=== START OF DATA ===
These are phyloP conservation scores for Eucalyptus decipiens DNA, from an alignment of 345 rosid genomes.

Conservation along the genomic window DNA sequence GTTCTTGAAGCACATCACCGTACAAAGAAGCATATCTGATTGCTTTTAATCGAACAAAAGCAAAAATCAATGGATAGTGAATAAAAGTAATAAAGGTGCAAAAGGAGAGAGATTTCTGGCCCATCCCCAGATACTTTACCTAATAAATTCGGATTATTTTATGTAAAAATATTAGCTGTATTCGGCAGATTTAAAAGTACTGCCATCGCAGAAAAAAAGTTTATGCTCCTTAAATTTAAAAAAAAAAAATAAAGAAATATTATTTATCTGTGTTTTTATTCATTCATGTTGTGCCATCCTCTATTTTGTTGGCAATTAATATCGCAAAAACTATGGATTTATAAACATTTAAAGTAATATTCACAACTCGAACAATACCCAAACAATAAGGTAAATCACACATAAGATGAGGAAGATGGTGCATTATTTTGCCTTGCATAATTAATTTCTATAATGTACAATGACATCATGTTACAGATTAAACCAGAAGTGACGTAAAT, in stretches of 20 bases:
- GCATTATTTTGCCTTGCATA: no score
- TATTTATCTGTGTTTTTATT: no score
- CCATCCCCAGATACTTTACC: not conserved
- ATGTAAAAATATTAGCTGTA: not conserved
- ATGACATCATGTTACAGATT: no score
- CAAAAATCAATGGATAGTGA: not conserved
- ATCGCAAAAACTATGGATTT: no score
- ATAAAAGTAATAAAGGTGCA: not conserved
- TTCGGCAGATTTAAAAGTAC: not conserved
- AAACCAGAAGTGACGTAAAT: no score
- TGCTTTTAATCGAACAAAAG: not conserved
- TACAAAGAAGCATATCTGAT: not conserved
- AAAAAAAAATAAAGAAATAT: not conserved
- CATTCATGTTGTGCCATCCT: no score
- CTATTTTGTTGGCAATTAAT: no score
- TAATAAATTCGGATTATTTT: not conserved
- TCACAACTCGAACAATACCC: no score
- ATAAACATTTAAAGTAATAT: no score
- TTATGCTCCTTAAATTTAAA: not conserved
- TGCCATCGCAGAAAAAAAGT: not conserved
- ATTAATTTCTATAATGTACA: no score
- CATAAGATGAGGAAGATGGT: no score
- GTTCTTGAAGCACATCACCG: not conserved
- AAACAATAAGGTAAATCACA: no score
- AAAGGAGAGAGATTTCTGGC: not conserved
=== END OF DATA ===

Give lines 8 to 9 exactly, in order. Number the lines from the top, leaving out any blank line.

- CAAAAATCAATGGATAGTGA: not conserved
- ATCGCAAAAACTATGGATTT: no score